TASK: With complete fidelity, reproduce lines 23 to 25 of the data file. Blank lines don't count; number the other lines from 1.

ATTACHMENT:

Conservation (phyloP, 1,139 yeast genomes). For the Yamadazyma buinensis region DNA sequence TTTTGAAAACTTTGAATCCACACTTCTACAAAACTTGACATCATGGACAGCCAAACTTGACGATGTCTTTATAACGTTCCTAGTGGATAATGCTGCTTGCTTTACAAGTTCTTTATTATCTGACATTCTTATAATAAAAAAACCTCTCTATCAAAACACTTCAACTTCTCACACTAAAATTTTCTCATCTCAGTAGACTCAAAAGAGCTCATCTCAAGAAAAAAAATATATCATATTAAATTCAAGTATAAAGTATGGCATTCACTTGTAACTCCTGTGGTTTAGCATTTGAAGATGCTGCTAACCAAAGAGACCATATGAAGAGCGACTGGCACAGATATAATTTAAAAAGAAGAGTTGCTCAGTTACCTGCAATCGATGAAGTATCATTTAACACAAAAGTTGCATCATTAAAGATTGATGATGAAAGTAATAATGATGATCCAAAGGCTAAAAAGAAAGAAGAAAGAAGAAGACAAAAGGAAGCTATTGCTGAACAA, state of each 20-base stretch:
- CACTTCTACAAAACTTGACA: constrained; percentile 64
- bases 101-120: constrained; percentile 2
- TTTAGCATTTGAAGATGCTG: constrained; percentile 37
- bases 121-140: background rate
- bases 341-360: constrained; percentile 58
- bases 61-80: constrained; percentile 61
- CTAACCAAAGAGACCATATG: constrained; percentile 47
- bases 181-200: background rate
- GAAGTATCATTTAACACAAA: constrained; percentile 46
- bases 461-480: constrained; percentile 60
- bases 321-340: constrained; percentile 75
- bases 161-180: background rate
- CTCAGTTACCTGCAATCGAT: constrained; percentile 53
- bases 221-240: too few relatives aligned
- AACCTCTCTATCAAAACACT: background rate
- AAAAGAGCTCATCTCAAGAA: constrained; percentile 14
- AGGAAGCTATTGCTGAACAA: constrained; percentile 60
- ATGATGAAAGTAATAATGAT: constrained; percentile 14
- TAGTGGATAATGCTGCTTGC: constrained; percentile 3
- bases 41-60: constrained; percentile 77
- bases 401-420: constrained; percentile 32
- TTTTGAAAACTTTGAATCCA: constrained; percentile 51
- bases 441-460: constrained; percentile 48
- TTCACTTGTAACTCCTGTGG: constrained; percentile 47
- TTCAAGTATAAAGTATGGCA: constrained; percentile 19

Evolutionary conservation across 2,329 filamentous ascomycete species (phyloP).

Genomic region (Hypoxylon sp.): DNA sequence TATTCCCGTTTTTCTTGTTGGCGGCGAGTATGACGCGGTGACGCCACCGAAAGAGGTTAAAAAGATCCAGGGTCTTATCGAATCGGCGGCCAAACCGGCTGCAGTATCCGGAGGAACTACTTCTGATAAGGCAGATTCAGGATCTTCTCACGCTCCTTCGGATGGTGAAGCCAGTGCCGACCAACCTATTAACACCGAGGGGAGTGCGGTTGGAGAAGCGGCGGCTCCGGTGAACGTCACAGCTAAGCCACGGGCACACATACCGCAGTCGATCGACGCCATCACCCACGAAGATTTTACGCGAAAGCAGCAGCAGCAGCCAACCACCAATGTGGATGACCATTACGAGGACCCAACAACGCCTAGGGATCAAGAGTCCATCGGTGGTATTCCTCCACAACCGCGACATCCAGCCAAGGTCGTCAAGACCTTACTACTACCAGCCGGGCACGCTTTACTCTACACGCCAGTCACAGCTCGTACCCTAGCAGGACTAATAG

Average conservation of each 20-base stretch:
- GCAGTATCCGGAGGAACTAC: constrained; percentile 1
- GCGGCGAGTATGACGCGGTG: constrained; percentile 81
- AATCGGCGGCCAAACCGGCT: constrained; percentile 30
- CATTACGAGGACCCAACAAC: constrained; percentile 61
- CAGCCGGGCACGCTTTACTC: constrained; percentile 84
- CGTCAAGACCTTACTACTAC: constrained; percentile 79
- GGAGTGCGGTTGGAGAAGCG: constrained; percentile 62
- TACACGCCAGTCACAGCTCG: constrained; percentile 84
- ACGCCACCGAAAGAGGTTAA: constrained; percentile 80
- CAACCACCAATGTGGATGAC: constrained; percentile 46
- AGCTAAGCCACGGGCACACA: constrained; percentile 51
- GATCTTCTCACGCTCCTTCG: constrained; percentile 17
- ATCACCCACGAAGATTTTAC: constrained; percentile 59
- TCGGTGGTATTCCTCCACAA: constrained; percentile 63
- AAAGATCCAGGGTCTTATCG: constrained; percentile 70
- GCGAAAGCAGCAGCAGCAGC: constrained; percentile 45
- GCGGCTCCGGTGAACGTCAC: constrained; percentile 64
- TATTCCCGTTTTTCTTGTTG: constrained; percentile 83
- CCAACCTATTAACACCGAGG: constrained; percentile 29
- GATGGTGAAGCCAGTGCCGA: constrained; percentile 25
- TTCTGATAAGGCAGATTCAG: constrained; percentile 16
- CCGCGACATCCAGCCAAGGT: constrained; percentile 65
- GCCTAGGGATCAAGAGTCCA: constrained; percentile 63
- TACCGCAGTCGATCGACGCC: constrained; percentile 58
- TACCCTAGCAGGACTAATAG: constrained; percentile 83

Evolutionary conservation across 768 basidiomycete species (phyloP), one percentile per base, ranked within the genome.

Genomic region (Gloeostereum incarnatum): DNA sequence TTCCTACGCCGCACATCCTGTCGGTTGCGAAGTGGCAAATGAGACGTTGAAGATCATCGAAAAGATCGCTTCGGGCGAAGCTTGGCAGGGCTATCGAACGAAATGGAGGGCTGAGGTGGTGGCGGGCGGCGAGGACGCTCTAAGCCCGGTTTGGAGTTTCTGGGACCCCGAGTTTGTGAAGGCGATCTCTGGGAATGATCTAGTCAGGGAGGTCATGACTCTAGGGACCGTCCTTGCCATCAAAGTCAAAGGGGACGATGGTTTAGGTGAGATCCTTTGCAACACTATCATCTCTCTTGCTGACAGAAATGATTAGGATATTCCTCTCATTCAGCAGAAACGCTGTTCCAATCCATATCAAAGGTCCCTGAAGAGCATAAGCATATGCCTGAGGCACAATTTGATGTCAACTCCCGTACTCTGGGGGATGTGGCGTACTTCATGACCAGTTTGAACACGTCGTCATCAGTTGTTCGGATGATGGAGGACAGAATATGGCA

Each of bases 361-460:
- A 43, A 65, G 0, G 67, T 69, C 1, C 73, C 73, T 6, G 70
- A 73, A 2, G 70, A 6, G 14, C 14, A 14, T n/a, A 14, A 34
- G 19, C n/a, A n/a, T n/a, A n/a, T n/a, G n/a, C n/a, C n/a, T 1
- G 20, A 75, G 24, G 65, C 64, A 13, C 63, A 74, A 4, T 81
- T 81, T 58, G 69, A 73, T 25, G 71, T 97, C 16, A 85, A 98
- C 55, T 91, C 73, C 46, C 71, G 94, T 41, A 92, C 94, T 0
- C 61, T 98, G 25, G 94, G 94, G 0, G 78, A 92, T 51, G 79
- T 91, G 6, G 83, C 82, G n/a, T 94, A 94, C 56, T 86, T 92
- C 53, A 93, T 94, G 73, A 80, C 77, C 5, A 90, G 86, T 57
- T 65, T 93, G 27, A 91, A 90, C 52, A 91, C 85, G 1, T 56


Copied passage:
- TTTTGAAAACTTTGAATCCA: constrained; percentile 51
- bases 441-460: constrained; percentile 48
- TTCACTTGTAACTCCTGTGG: constrained; percentile 47